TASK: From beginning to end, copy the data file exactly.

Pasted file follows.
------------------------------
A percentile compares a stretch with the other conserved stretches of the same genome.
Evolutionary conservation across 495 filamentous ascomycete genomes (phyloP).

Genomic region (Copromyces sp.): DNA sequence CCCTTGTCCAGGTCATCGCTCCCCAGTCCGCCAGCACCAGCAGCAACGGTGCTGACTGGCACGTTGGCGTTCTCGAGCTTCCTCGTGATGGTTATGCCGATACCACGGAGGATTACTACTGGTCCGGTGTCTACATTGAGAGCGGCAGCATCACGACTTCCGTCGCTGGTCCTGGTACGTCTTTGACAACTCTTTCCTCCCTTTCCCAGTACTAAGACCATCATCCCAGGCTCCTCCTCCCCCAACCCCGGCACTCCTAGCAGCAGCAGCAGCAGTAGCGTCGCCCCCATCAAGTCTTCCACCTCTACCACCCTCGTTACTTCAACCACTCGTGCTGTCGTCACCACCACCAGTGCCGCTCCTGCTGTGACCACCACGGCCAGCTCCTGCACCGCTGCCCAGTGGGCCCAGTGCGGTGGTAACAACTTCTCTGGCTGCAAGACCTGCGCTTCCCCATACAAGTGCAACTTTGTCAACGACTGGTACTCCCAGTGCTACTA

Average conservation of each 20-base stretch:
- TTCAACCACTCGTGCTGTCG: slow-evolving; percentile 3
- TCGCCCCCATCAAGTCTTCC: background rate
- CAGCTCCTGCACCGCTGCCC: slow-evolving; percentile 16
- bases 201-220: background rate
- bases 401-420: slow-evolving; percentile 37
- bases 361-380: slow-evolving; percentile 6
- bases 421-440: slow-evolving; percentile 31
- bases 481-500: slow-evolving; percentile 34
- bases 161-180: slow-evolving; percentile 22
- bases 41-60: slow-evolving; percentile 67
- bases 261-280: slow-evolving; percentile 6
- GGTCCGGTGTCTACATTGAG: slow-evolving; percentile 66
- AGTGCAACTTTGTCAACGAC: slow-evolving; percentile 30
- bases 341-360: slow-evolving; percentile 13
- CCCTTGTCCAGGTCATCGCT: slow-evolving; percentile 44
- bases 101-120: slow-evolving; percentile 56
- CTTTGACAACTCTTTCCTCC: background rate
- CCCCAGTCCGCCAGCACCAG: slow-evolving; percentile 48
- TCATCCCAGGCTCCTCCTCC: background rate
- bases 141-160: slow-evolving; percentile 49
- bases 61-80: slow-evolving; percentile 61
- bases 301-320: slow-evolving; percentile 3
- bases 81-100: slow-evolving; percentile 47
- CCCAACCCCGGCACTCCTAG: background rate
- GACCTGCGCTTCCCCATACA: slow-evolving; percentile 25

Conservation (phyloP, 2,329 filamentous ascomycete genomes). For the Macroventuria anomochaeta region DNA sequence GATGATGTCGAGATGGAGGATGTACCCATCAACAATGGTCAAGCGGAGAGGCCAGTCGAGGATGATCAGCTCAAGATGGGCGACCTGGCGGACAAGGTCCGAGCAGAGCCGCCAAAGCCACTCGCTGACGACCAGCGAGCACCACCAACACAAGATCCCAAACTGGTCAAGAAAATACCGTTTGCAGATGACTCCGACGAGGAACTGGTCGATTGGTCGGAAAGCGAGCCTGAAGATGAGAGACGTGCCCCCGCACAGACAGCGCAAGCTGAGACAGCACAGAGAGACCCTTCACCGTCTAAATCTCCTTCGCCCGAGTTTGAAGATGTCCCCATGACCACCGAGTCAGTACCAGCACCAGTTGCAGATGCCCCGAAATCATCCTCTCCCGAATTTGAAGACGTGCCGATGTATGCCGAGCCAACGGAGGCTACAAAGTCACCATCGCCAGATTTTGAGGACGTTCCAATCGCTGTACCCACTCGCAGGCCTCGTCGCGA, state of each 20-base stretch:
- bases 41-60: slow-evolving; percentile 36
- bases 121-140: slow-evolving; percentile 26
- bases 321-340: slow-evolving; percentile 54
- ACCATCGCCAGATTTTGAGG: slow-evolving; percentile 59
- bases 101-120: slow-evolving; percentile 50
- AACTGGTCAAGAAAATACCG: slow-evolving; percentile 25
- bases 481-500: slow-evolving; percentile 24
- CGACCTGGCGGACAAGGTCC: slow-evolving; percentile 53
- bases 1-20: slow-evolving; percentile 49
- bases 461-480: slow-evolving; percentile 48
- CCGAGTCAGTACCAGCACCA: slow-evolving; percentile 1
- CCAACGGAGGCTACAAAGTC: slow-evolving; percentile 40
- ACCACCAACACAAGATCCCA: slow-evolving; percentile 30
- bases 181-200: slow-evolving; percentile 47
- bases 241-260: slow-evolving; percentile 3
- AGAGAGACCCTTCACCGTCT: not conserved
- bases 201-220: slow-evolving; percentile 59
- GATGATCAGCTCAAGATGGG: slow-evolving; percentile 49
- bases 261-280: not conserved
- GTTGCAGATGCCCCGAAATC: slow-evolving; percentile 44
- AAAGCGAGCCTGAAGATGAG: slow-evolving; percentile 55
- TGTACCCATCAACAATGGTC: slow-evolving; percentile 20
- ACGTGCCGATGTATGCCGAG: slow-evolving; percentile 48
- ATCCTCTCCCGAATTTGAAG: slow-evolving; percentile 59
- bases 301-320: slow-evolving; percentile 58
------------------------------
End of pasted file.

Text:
A percentile compares a stretch with the other conserved stretches of the same genome.
Evolutionary conservation across 495 filamentous ascomycete genomes (phyloP).

Genomic region (Copromyces sp.): DNA sequence CCCTTGTCCAGGTCATCGCTCCCCAGTCCGCCAGCACCAGCAGCAACGGTGCTGACTGGCACGTTGGCGTTCTCGAGCTTCCTCGTGATGGTTATGCCGATACCACGGAGGATTACTACTGGTCCGGTGTCTACATTGAGAGCGGCAGCATCACGACTTCCGTCGCTGGTCCTGGTACGTCTTTGACAACTCTTTCCTCCCTTTCCCAGTACTAAGACCATCATCCCAGGCTCCTCCTCCCCCAACCCCGGCACTCCTAGCAGCAGCAGCAGCAGTAGCGTCGCCCCCATCAAGTCTTCCACCTCTACCACCCTCGTTACTTCAACCACTCGTGCTGTCGTCACCACCACCAGTGCCGCTCCTGCTGTGACCACCACGGCCAGCTCCTGCACCGCTGCCCAGTGGGCCCAGTGCGGTGGTAACAACTTCTCTGGCTGCAAGACCTGCGCTTCCCCATACAAGTGCAACTTTGTCAACGACTGGTACTCCCAGTGCTACTA

Average conservation of each 20-base stretch:
- TTCAACCACTCGTGCTGTCG: slow-evolving; percentile 3
- TCGCCCCCATCAAGTCTTCC: background rate
- CAGCTCCTGCACCGCTGCCC: slow-evolving; percentile 16
- bases 201-220: background rate
- bases 401-420: slow-evolving; percentile 37
- bases 361-380: slow-evolving; percentile 6
- bases 421-440: slow-evolving; percentile 31
- bases 481-500: slow-evolving; percentile 34
- bases 161-180: slow-evolving; percentile 22
- bases 41-60: slow-evolving; percentile 67
- bases 261-280: slow-evolving; percentile 6
- GGTCCGGTGTCTACATTGAG: slow-evolving; percentile 66
- AGTGCAACTTTGTCAACGAC: slow-evolving; percentile 30
- bases 341-360: slow-evolving; percentile 13
- CCCTTGTCCAGGTCATCGCT: slow-evolving; percentile 44
- bases 101-120: slow-evolving; percentile 56
- CTTTGACAACTCTTTCCTCC: background rate
- CCCCAGTCCGCCAGCACCAG: slow-evolving; percentile 48
- TCATCCCAGGCTCCTCCTCC: background rate
- bases 141-160: slow-evolving; percentile 49
- bases 61-80: slow-evolving; percentile 61
- bases 301-320: slow-evolving; percentile 3
- bases 81-100: slow-evolving; percentile 47
- CCCAACCCCGGCACTCCTAG: background rate
- GACCTGCGCTTCCCCATACA: slow-evolving; percentile 25

Conservation (phyloP, 2,329 filamentous ascomycete genomes). For the Macroventuria anomochaeta region DNA sequence GATGATGTCGAGATGGAGGATGTACCCATCAACAATGGTCAAGCGGAGAGGCCAGTCGAGGATGATCAGCTCAAGATGGGCGACCTGGCGGACAAGGTCCGAGCAGAGCCGCCAAAGCCACTCGCTGACGACCAGCGAGCACCACCAACACAAGATCCCAAACTGGTCAAGAAAATACCGTTTGCAGATGACTCCGACGAGGAACTGGTCGATTGGTCGGAAAGCGAGCCTGAAGATGAGAGACGTGCCCCCGCACAGACAGCGCAAGCTGAGACAGCACAGAGAGACCCTTCACCGTCTAAATCTCCTTCGCCCGAGTTTGAAGATGTCCCCATGACCACCGAGTCAGTACCAGCACCAGTTGCAGATGCCCCGAAATCATCCTCTCCCGAATTTGAAGACGTGCCGATGTATGCCGAGCCAACGGAGGCTACAAAGTCACCATCGCCAGATTTTGAGGACGTTCCAATCGCTGTACCCACTCGCAGGCCTCGTCGCGA, state of each 20-base stretch:
- bases 41-60: slow-evolving; percentile 36
- bases 121-140: slow-evolving; percentile 26
- bases 321-340: slow-evolving; percentile 54
- ACCATCGCCAGATTTTGAGG: slow-evolving; percentile 59
- bases 101-120: slow-evolving; percentile 50
- AACTGGTCAAGAAAATACCG: slow-evolving; percentile 25
- bases 481-500: slow-evolving; percentile 24
- CGACCTGGCGGACAAGGTCC: slow-evolving; percentile 53
- bases 1-20: slow-evolving; percentile 49
- bases 461-480: slow-evolving; percentile 48
- CCGAGTCAGTACCAGCACCA: slow-evolving; percentile 1
- CCAACGGAGGCTACAAAGTC: slow-evolving; percentile 40
- ACCACCAACACAAGATCCCA: slow-evolving; percentile 30
- bases 181-200: slow-evolving; percentile 47
- bases 241-260: slow-evolving; percentile 3
- AGAGAGACCCTTCACCGTCT: not conserved
- bases 201-220: slow-evolving; percentile 59
- GATGATCAGCTCAAGATGGG: slow-evolving; percentile 49
- bases 261-280: not conserved
- GTTGCAGATGCCCCGAAATC: slow-evolving; percentile 44
- AAAGCGAGCCTGAAGATGAG: slow-evolving; percentile 55
- TGTACCCATCAACAATGGTC: slow-evolving; percentile 20
- ACGTGCCGATGTATGCCGAG: slow-evolving; percentile 48
- ATCCTCTCCCGAATTTGAAG: slow-evolving; percentile 59
- bases 301-320: slow-evolving; percentile 58